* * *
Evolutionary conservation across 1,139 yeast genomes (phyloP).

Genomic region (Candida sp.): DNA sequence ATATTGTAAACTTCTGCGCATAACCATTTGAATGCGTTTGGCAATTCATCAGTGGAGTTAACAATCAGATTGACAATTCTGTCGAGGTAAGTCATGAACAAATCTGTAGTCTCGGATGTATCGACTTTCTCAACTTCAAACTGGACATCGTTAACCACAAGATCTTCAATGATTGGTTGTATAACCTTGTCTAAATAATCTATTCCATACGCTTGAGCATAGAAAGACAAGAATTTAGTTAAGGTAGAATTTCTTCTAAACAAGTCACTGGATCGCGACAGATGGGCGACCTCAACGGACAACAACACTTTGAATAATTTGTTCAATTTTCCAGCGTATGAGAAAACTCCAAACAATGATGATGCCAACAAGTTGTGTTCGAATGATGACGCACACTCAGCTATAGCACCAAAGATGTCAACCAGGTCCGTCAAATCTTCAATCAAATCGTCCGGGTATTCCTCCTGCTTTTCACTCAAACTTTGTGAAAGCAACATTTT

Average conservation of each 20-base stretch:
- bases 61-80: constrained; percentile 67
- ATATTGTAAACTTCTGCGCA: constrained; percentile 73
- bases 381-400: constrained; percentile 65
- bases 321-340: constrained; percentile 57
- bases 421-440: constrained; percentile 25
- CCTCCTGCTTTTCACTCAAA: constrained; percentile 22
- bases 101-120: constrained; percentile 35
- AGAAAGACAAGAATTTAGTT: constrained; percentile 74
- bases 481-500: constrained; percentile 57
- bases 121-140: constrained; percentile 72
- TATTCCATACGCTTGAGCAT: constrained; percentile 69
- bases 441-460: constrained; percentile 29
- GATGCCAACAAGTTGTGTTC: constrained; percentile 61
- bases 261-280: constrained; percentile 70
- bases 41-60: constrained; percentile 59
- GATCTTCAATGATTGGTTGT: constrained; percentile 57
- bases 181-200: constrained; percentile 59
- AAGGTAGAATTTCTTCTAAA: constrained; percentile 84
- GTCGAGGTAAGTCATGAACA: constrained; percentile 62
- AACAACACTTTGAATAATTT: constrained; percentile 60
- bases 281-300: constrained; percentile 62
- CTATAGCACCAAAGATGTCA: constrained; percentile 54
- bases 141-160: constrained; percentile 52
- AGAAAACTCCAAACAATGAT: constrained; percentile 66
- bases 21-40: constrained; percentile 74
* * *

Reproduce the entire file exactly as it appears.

Evolutionary conservation across 1,139 yeast genomes (phyloP).

Genomic region (Candida sp.): DNA sequence ATATTGTAAACTTCTGCGCATAACCATTTGAATGCGTTTGGCAATTCATCAGTGGAGTTAACAATCAGATTGACAATTCTGTCGAGGTAAGTCATGAACAAATCTGTAGTCTCGGATGTATCGACTTTCTCAACTTCAAACTGGACATCGTTAACCACAAGATCTTCAATGATTGGTTGTATAACCTTGTCTAAATAATCTATTCCATACGCTTGAGCATAGAAAGACAAGAATTTAGTTAAGGTAGAATTTCTTCTAAACAAGTCACTGGATCGCGACAGATGGGCGACCTCAACGGACAACAACACTTTGAATAATTTGTTCAATTTTCCAGCGTATGAGAAAACTCCAAACAATGATGATGCCAACAAGTTGTGTTCGAATGATGACGCACACTCAGCTATAGCACCAAAGATGTCAACCAGGTCCGTCAAATCTTCAATCAAATCGTCCGGGTATTCCTCCTGCTTTTCACTCAAACTTTGTGAAAGCAACATTTT

Average conservation of each 20-base stretch:
- bases 61-80: constrained; percentile 67
- ATATTGTAAACTTCTGCGCA: constrained; percentile 73
- bases 381-400: constrained; percentile 65
- bases 321-340: constrained; percentile 57
- bases 421-440: constrained; percentile 25
- CCTCCTGCTTTTCACTCAAA: constrained; percentile 22
- bases 101-120: constrained; percentile 35
- AGAAAGACAAGAATTTAGTT: constrained; percentile 74
- bases 481-500: constrained; percentile 57
- bases 121-140: constrained; percentile 72
- TATTCCATACGCTTGAGCAT: constrained; percentile 69
- bases 441-460: constrained; percentile 29
- GATGCCAACAAGTTGTGTTC: constrained; percentile 61
- bases 261-280: constrained; percentile 70
- bases 41-60: constrained; percentile 59
- GATCTTCAATGATTGGTTGT: constrained; percentile 57
- bases 181-200: constrained; percentile 59
- AAGGTAGAATTTCTTCTAAA: constrained; percentile 84
- GTCGAGGTAAGTCATGAACA: constrained; percentile 62
- AACAACACTTTGAATAATTT: constrained; percentile 60
- bases 281-300: constrained; percentile 62
- CTATAGCACCAAAGATGTCA: constrained; percentile 54
- bases 141-160: constrained; percentile 52
- AGAAAACTCCAAACAATGAT: constrained; percentile 66
- bases 21-40: constrained; percentile 74